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Is Cisco IPsec different from ordinary IPsec?

Although Windows 10 has built-in VPN support for L2TP/IPSec, it does not support IPSec provided by Cisco. Thus, we generally need to install hand-made cisco VPN client.

  • Actually, you can get the windows client to connect to a cisco "server", but you'll be configuring the cisco end to match the parameters of the windows side. (as you can't change the windows side) It's far easier to install Cisco's VPN client software. – Ricky Beam May 27 '19 at 17:54
  • If A and B don't work well together, don't automatically assume it's B's fault ;- – hertitu May 29 '19 at 6:58
  • Did any answer help you? If so, you should accept the answer so that the question doesn't keep popping up forever, looking for an answer. Alternatively, you can provide and accept your own answer. – Ron Maupin Dec 15 '19 at 3:29
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Both Windows L2TP/IPsec and Cisco IPsec are different from ordinary IPsec.

Originally the "ordinary" IPsec handshake protocol (IKEv1) did not have any features to negotiate the client's VPN address, or to push parameters such as split-tunnel routes & DNS servers. In other words, you could use it to manually create static tunnels, but it lacked the convenience features.

Microsoft and Cisco took different approaches to adding the necessary features:

  • The Windows "L2TP/IPsec" client uses IKEv1 to negotiate an IPsec ESP transport-mode link (host-host), which then carries an L2TP tunnel, and the tunnel addresses are negotiated via L2TP. (In this case L2TP is the real "VPN" protocol, and IPsec merely provides encryption.)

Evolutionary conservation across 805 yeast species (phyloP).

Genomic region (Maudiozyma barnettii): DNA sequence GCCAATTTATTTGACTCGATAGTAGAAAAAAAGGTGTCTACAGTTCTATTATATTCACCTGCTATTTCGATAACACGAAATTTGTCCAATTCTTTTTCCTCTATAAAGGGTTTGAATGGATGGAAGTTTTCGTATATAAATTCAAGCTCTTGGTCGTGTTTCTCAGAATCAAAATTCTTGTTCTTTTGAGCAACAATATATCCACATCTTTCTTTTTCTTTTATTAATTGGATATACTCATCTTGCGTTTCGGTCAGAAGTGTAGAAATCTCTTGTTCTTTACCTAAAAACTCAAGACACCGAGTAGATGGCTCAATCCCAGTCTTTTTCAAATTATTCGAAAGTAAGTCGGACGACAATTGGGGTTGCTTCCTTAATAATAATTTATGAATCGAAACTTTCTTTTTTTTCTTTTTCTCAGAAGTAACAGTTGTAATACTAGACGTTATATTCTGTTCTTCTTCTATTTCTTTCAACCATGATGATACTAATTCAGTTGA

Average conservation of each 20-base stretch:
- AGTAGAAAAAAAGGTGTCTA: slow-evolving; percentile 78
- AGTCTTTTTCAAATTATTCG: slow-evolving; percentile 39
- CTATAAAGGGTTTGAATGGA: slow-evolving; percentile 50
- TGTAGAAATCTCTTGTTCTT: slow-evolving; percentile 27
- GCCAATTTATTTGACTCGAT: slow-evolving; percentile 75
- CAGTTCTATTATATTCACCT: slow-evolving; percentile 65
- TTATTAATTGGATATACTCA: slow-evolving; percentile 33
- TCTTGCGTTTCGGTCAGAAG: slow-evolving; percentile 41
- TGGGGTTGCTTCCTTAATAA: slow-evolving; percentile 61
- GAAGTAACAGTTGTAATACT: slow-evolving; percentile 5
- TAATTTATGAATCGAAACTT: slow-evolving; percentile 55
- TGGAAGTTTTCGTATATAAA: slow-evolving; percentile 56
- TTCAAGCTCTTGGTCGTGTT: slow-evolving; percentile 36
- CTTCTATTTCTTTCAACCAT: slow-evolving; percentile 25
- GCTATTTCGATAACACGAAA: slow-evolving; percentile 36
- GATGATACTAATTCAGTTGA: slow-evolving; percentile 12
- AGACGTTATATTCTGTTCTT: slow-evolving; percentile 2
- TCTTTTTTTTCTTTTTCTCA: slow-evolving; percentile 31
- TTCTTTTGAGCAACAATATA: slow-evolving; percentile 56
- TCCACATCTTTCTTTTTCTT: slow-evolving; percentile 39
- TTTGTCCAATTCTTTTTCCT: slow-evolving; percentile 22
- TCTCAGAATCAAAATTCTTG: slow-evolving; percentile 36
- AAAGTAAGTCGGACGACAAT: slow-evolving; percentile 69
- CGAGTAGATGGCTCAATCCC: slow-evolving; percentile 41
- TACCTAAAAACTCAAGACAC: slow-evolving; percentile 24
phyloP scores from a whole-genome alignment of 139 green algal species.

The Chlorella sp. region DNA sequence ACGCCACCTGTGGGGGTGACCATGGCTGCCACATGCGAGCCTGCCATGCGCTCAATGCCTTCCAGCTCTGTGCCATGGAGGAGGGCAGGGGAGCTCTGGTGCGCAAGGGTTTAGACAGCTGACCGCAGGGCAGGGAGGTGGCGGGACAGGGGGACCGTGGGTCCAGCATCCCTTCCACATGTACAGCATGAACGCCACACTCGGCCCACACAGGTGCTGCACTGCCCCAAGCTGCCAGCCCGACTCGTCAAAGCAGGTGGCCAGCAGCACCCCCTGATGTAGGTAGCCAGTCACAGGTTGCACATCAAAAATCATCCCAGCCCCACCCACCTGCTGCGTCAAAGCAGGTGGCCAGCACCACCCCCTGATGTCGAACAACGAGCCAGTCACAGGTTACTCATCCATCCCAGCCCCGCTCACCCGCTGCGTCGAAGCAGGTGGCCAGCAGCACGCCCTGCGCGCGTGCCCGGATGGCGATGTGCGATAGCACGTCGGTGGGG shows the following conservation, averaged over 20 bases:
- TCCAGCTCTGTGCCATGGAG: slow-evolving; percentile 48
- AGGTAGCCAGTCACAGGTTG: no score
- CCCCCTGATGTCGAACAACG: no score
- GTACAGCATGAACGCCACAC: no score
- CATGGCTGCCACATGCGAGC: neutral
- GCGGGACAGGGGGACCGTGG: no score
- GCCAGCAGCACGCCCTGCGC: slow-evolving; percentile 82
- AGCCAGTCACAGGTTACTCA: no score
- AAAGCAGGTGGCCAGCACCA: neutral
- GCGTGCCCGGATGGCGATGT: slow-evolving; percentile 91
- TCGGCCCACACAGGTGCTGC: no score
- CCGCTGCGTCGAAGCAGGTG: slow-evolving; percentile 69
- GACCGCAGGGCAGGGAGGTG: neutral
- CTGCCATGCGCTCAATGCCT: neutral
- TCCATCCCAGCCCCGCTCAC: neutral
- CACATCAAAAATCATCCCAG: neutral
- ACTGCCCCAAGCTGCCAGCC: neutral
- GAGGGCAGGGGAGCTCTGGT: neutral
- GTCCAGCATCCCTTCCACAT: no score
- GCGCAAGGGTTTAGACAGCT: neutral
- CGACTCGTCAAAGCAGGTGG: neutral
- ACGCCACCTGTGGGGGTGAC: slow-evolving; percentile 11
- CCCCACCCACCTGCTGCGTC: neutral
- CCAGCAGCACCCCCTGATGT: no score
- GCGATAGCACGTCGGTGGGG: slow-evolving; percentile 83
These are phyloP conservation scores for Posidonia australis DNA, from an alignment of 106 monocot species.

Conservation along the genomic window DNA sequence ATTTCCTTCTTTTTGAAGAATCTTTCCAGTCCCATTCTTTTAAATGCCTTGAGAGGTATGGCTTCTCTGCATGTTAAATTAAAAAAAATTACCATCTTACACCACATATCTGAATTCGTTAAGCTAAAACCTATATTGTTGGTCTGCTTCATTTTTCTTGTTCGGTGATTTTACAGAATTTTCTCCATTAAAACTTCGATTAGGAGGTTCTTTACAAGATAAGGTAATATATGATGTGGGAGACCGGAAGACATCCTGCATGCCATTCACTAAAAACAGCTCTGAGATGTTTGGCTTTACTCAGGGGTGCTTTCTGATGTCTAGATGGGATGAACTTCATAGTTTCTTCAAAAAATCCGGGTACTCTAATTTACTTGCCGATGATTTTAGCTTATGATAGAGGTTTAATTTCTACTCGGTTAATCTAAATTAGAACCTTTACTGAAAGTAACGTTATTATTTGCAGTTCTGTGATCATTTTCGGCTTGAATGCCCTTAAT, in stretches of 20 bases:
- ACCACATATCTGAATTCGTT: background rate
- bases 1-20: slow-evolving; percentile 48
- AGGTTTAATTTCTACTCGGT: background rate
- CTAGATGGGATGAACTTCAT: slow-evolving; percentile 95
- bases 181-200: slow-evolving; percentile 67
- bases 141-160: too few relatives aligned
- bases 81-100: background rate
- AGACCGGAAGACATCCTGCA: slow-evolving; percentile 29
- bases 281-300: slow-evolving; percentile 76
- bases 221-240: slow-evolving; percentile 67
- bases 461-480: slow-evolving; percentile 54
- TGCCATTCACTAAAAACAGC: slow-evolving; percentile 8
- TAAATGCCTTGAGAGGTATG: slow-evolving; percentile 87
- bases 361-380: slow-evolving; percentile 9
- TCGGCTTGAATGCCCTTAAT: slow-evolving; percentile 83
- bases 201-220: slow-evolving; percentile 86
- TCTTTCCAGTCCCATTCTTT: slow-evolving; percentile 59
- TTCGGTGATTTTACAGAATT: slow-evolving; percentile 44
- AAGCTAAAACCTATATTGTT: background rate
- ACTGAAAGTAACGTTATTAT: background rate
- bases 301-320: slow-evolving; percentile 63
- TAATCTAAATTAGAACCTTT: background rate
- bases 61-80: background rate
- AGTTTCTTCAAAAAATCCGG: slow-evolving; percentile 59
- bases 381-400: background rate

• The Cisco "IPsec VPN" client uses IKEv1 with proprietary Cisco extensions (known as "Unity" and later as mode-config) to negotiate an IPsec ESP tunnel-mode link (site-site), together with with 'virtual' addresses, routes, and all your expected VPN features.

  • (Some vendors use yet different methods. For example, FortiGate uses DHCP-over-IPsec.)

So although both are built on top of standard IPsec, they add the missing features differently: Windows uses a second protocol on top, while Cisco extends IKE directly, and it's this part that requires two different clients.


Note that modern Windows versions have a second IPsec VPN client, which uses IKEv2 – a newer version of the IPsec handshake protocol, which has fully incorporated the Cisco extensions (now known as "narrowing" and "mode config"). With IKEv2, "ordinary IPsec" can be used as a fully-featured VPN protocol on its own, hopefully compatible with other vendors.

(Though even with IKEv2, Windows still goes its own ways, e.g. ignoring the negotiated IPv6 routes as one of the most annoying examples.)

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The Windows IPsec client apparently has some problems. There are some workarounds, for example, here.

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  • You said that it does not support any non-windows vpn? – mallea May 27 '19 at 17:41
  • That's not what I said. See the link for how to configure. – Ron Trunk May 27 '19 at 17:56
  • I cant access to the website. – mallea May 27 '19 at 19:41
  • @RonTrunk the link you provided is invalid (as of 20190628 at 1758GMT-5). Error given: The network connection was lost. – sietecFAST Jun 28 '19 at 22:59

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